ABC’s 9/11 Docudrama Mangles Facts, Smears Washington Post

ABC’s planned docudrama The Path to 9/11 contains numerous inaccuracies and misrepresentations. Here’s another one.

On the second night of Path to 9/11, a CIA analyst makes the following complaint:

Besides, ever since the Washington Post disclosed that we intercepted his calls, UBL [Usama bin Laden] stopped using phones altogether. He’s using couriers now, like they did a thousand years ago.

This isn’t true on a number of levels. First, as Daniel Benjamin makes clear, the publication at issue is the Washington Times:

Here’s what happened: On Aug. 21, 1998, the Washington Times, the capital’s unabashedly conservative newspaper, which regularly breaks more intelligence-related stories than any other daily, ran an article saying that Bin Laden “keeps in touch with the world via computers and satellite phones.” This occurred less than two weeks after the destruction of the U.S. embassies in Nairobi and Dar es Salaam by al-Qaida and the day after the United States had bombed al-Qaida targets in Afghanistan and Sudan. After that report, Bin Laden stopped using his phone and let his aides do the calling. This story is recounted in both The Age of Sacred Terror (2002), which I co-wrote with my National Security Council colleague Steven Simon, and the 9/11 Commission Report.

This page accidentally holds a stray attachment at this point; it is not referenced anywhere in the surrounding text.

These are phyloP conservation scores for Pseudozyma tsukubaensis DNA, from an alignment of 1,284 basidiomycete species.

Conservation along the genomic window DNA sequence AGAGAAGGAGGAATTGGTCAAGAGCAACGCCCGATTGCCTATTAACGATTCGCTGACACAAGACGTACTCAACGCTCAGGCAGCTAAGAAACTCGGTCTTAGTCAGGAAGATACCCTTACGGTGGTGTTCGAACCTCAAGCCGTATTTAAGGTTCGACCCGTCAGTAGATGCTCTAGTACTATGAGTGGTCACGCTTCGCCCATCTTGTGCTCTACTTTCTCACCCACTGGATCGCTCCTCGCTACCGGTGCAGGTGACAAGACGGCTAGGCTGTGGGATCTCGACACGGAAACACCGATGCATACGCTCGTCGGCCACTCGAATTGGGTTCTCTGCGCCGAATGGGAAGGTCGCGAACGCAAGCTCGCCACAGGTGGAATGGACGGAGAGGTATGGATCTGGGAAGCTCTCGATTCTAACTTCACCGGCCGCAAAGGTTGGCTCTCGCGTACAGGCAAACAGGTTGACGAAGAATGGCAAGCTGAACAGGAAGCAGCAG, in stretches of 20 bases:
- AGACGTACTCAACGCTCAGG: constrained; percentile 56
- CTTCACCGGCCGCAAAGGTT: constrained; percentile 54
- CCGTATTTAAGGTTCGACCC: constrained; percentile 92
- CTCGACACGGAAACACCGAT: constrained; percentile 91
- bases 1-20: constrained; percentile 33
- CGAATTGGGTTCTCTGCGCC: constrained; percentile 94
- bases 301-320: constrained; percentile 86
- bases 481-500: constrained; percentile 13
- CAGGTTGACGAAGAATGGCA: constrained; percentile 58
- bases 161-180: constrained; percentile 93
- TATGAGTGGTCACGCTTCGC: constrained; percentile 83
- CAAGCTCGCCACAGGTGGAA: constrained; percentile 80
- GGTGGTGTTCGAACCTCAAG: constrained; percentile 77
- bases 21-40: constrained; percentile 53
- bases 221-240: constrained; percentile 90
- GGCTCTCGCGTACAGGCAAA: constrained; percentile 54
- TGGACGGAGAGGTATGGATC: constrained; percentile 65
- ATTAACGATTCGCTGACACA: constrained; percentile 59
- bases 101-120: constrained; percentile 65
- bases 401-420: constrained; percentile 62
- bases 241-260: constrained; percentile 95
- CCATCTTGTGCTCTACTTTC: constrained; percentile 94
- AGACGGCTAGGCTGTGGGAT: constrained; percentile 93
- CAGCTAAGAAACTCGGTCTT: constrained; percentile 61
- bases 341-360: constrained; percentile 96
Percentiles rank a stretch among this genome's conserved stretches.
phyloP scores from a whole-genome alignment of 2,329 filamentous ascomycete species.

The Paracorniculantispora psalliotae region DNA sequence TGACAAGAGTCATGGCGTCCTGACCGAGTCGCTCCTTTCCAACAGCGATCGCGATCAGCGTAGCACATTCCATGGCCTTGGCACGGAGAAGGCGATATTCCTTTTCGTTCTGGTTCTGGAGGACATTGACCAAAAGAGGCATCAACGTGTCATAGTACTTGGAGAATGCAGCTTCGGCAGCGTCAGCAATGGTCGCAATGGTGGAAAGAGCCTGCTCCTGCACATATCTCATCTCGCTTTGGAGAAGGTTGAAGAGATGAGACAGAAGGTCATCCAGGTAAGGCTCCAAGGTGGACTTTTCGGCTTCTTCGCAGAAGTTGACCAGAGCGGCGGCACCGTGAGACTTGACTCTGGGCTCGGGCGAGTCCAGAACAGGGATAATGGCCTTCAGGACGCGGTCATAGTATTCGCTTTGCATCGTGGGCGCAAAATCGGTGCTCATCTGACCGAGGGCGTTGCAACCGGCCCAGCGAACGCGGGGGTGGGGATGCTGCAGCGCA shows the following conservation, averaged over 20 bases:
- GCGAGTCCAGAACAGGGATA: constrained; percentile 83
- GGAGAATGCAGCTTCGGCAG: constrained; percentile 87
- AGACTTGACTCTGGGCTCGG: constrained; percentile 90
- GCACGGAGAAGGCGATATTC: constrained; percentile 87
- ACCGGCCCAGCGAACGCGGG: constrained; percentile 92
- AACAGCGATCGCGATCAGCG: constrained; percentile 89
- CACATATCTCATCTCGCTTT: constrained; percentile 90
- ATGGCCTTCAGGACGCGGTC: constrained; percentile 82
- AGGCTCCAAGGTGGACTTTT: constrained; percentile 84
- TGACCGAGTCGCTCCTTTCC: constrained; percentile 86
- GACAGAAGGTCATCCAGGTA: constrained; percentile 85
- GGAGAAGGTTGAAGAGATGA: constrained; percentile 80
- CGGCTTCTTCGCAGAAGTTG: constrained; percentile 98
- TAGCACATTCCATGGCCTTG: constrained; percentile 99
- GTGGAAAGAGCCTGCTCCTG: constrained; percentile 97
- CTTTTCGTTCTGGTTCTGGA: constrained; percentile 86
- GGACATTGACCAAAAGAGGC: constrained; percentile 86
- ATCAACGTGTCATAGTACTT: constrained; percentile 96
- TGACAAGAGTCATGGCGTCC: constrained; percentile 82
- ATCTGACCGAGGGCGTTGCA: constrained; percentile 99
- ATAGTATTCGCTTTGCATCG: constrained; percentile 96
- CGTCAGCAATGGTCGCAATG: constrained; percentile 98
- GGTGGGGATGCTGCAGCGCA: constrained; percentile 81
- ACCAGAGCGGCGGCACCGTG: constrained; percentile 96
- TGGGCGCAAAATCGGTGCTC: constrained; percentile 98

Not only is the scene inconsistent with the 9/11 commission report, it’s perpetuating an urban myth. Actually, “Bin Laden’s use of a satellite phone had already been widely reported by August 1998, and he stopped using it within days of a cruise missile attack on his training camps in Afghanistan.”


Why was it included anyway? One explanation: it is frequently cited by right-wing politicians “seeking to impose greater restrictions on the news media.” This is a film that doesn’t let the facts get in the way of its agenda.